Motility (%)92.00 ± 2.1241.80 ± 1.7871.70 ± 6.0056.10 ± 3.90
Viability (%)94.03 ± 0.6845.19 ± 3.1572.05 ± 6.0063.00 ± 7.00
Acrosome integrity (%)79.37 ± 1.4356.26 ± 2.1593.00 ± 1.7081.70 ± 4.70
Sperm headLength (µm)8.12 ± 0.138.01 ± 0.124.7 ± 0.34.7 ± 0.2
Width (µm)4.07 ± 0.053.98 ± 0.043.6 ± 0.23.7 ± 0.1
Area (μm2)28.48 ± 0.2627.28 ± 0.4614.3 ± 1.414.7 ± 0.9
Perimeter length (µm)22.37 ± 0.1621.69 ± 0.2114.1 ± 0.814.2 ± 0.4
Note: Data on boar and giant panda sperm quality parameters were cited from previous reports [15,18,34,35,36].
Table 3. The regulation of expression and the function of the nine DE mRNAs that exhibited the same trend of expression in boar and giant panda sperm.
Table 3. The regulation of expression and the function of the nine DE mRNAs that exhibited the same trend of expression in boar and giant panda sperm.
mRNABoarGiant PandaFunctions
(Glycosyltransferase 8 Domain Containing 2)
upupParticipates in nonalcoholic fatty liver disease (NAFLD) pathogenesis [37,38].
(CDC Like Kinase 2)
downdownActs as a hepatic gluconeogenesis and glucose output suppressor that inhibits transcriptional activity of PPARGC1A on gluconeogenic genes via its phosphorylation [39,40,41,42].
(Phosphatase and Actin Regulator 3)
upupRegulates cell morphogenesis, enhances cell spreading and motility through direct interaction with actin [43,44].
(Rhomboid Domain Containing 3)
upupActs as a critical regulator of dendritic cell activation [45,46].
(Alpha Tubulin Acetyltransferase 1)
upupAffects intracellular transport, cell motility, cilia formation, and neuronal signaling [47].
(Methyltransferase Like 1)
downdownMediates tRNA Methylome [48].
(Double PHD Fingers 1)
upupPromotes the formation of semen-derived virus infection enhancer and semenogelin fibrils [49].
(SERTA Domain Containing 4)
downdownInteracts with I-mfa domain proteins and negatively regulates transcriptional activity of SERTA domain proteins [50].
(Sphingosine-1-Phosphate Receptor 5)
upupRegulates trafficking of monocytes and influences natural killer (NK) cell distribution [51,52].
Table 4. The regulation of expression and the function of the DE mRNAs that exhibited the opposite trend of expression in boar and giant panda sperm.
Table 4. The regulation of expression and the function of the DE mRNAs that exhibited the opposite trend of expression in boar and giant panda sperm.
mRNABoarGiant PandaFunctions
(Hydroxysteroid 17-Beta Dehydrogenase 14)
downupActs as a stereo-specific oxidation/reduction catalyst at carbon 17β of androgens and estrogens [53].
(Branched Chain Amino Acid Transaminase 2)
downupServes as a transporter of branched chain alpha-keto acids that catalyzes the first reaction in the catabolism of the essential branched chain amino acids leucine, isoleucine, and valine [54].
(Zinc Finger Protein 582)
downupInvolved in the aggressive progression and poor prognosis of oral squamous cell carcinoma [55].
(Solute Carrier Family 25 Member 25)
downupControls adenosine triphosphate (ATP) homeostasis and contributes to the maintenance of body temperature during cold stress in mice, and is potentially involved in muscle thermogenesis under ketogenic diet (KD)-induced hypothermia in mammals [56,57].
(Proline Rich Mitotic Checkpoint Control Factor)
downupInteracts with the cell cycle control protein Mad2B, and translocates to the nucleus [58].
(Myocyte Enhancer Factor 2D)
downupRegulates myogenesis, neuronal death and cancer cell proliferation, migration and invasion [59,60].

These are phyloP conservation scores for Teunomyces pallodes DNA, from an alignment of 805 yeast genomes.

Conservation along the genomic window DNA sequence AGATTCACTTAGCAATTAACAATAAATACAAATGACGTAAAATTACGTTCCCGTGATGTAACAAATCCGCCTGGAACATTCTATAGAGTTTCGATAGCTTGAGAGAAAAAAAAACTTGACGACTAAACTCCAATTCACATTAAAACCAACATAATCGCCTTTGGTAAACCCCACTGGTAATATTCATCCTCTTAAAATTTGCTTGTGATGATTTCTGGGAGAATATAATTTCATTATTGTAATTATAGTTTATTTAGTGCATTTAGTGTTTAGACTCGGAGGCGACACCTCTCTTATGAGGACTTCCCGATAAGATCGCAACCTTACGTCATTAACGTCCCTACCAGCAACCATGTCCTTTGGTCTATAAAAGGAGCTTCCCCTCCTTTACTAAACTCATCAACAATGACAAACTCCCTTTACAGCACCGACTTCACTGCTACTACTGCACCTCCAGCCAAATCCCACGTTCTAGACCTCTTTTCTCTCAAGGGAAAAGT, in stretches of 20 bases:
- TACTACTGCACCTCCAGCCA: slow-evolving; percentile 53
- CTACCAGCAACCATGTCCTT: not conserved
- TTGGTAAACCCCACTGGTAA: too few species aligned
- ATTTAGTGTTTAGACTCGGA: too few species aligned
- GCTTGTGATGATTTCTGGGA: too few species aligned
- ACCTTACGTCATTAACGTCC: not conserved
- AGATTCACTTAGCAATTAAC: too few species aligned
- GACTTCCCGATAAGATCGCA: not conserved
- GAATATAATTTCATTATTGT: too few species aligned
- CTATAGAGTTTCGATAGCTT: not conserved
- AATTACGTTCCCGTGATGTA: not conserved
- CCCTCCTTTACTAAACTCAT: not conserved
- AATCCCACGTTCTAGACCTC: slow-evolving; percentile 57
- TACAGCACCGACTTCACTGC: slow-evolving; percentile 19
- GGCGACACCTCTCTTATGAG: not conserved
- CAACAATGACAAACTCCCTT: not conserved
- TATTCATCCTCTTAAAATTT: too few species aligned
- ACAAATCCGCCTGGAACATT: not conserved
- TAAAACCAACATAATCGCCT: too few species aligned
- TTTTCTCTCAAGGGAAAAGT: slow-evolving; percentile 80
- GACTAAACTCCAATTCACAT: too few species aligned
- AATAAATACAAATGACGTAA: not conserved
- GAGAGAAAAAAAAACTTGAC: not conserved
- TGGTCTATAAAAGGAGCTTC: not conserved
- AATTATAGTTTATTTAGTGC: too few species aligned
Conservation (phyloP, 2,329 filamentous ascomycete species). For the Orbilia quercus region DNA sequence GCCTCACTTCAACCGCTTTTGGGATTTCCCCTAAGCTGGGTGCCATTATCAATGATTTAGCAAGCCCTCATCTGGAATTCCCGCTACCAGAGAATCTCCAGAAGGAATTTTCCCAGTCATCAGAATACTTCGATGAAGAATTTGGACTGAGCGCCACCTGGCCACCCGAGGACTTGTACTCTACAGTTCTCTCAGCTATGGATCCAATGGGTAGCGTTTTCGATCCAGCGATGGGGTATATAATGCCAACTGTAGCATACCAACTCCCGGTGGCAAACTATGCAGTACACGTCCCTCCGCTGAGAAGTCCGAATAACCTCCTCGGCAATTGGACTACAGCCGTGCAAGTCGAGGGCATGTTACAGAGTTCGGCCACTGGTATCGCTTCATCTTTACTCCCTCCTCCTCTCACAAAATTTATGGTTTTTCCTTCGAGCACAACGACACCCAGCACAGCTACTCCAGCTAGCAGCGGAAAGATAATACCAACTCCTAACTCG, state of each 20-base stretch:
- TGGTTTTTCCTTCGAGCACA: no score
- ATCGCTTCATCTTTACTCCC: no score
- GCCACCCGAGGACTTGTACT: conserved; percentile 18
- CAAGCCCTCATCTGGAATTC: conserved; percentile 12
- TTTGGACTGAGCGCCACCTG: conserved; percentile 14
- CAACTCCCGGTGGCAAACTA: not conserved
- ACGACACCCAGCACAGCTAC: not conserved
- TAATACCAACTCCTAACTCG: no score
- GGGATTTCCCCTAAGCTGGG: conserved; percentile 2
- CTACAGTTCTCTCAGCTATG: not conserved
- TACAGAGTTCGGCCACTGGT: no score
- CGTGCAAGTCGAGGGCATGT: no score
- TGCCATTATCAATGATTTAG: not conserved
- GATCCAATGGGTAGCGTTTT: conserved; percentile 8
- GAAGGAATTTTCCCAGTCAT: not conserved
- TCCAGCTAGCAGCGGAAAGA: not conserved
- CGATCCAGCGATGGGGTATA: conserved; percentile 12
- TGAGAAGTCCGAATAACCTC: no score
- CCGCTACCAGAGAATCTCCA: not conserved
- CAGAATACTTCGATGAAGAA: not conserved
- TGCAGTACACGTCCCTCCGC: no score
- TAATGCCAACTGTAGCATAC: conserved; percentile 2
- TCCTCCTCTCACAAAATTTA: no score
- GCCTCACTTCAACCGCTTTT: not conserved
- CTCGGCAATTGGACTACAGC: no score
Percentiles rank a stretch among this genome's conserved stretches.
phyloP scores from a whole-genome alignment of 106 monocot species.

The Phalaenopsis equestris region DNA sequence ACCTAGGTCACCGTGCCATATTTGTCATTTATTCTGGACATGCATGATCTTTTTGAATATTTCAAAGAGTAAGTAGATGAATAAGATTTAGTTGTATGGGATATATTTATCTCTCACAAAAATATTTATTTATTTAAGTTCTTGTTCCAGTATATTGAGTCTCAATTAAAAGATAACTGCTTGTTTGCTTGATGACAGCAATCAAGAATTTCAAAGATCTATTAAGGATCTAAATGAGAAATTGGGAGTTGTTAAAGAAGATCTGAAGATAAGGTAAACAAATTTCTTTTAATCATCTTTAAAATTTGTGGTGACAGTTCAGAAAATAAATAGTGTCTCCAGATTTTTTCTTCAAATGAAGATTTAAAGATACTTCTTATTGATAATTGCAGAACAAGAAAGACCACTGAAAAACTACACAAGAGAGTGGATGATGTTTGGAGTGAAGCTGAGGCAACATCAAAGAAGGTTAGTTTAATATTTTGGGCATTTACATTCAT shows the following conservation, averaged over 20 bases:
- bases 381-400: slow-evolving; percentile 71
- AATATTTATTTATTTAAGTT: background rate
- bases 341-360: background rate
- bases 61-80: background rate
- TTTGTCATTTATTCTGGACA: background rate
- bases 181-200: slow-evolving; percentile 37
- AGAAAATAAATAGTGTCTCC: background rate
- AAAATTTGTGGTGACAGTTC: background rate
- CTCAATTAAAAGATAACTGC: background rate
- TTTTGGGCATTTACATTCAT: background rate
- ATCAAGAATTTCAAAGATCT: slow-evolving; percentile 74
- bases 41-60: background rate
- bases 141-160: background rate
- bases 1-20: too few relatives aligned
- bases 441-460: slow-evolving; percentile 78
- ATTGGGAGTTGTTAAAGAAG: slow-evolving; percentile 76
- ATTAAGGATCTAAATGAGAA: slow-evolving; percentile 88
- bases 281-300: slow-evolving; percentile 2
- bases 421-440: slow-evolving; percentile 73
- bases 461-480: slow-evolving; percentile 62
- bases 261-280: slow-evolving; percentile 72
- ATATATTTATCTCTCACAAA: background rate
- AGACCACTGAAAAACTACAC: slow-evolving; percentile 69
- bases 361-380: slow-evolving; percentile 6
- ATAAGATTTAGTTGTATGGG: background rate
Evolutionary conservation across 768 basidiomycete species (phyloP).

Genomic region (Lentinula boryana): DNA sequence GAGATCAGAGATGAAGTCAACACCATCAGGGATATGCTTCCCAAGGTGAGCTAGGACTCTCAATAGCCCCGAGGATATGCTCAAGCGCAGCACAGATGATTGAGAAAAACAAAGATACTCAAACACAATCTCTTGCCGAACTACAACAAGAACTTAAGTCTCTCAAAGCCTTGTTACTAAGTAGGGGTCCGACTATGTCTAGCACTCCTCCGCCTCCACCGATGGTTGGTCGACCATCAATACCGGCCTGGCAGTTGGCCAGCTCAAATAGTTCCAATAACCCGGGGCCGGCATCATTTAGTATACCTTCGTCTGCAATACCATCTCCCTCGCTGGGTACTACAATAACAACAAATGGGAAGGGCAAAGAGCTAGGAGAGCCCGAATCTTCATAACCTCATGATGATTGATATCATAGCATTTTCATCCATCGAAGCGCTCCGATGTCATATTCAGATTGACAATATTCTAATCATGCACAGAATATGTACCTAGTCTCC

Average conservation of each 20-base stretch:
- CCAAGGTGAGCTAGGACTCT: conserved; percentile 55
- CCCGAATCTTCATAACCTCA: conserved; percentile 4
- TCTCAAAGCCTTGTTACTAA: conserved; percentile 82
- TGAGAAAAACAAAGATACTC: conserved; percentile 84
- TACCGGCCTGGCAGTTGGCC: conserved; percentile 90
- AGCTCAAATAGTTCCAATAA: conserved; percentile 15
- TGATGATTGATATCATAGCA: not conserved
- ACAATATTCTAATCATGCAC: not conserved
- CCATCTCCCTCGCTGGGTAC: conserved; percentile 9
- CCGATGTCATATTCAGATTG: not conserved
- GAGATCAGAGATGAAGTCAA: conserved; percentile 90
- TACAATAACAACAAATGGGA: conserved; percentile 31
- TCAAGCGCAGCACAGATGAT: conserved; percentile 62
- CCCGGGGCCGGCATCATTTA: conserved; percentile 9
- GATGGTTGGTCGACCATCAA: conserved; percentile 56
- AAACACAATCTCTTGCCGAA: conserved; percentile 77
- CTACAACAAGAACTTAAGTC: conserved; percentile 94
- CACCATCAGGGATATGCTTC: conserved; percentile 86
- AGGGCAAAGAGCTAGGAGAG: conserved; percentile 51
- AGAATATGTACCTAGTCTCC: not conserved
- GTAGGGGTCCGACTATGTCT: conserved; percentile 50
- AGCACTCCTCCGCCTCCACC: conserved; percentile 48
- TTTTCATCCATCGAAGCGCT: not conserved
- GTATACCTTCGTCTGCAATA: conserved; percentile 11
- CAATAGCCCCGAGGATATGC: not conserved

(ADAMTS Like 4)
downupPositively regulates apoptosis and facilitates FBN1 microfibril biogenesis [61].
(Spermine oxidase)
downupCatalyzes oxidation of spermine to generate spermidine, H2O2 and 3-aminopropanal [62].
(Solute Carrier Family 8 Member B1)
downupMediates sodium-dependent calcium efflux from mitochondrion [63].
(Oncostatin M)
downupInvolved in inflammatory responses [64,65].
(Complement Factor Properdin)
downupActs as a positive regulator of the alternative complement pathway [66].
(RELT TNF Receptor)
downupControls the early phase of T-cell activation, probably by promoting T-cell apoptosis. Induces apoptosis in human epithelial cells [67,68].
(Proline, Glutamate and Leucine Rich Protein 1)
downupInvolves in chromatin remodeling and DNA repair. PELP1-positive cells are shown to be significantly decreased in males with normal semen [69,70].
(carbohydrate sulfotransferase 3)
downupAssociated with severe chondrodysplasia and progressive spinal involvement [71].
(PML-RARA Regulated Adaptor Molecule 1)
downupMediates retinoic acid effects in leukemia cells and stimulates the activity of HPK-1 and c-Jun N-terminal kinase (JNK) [72,73].

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MDPI and ACS Style

Ran, M.-X.; Zhou, Y.-M.; Liang, K.; Wang, W.-C.; Zhang, Y.; Zhang, M.; Yang, J.-D.; Zhou, G.-B.; Wu, K.; Wang, C.-D.; et al. Comparative Analysis of MicroRNA and mRNA Profiles of Sperm with Different Freeze Tolerance Capacities in Boar (Sus scrofa) and Giant Panda (Ailuropoda melanoleuca). Biomolecules 2019, 9, 432.

AMA Style

Ran M-X, Zhou Y-M, Liang K, Wang W-C, Zhang Y, Zhang M, Yang J-D, Zhou G-B, Wu K, Wang C-D, et al. Comparative Analysis of MicroRNA and mRNA Profiles of Sperm with Different Freeze Tolerance Capacities in Boar (Sus scrofa) and Giant Panda (Ailuropoda melanoleuca). Biomolecules. 2019; 9(9):432.

Chicago/Turabian Style

Ran, Ming-Xia, Ying-Min Zhou, Kai Liang, Wen-Can Wang, Yan Zhang, Ming Zhang, Jian-Dong Yang, Guang-Bin Zhou, Kai Wu, Cheng-Dong Wang, and et al. 2019. "Comparative Analysis of MicroRNA and mRNA Profiles of Sperm with Different Freeze Tolerance Capacities in Boar (Sus scrofa) and Giant Panda (Ailuropoda melanoleuca)" Biomolecules 9, no. 9: 432.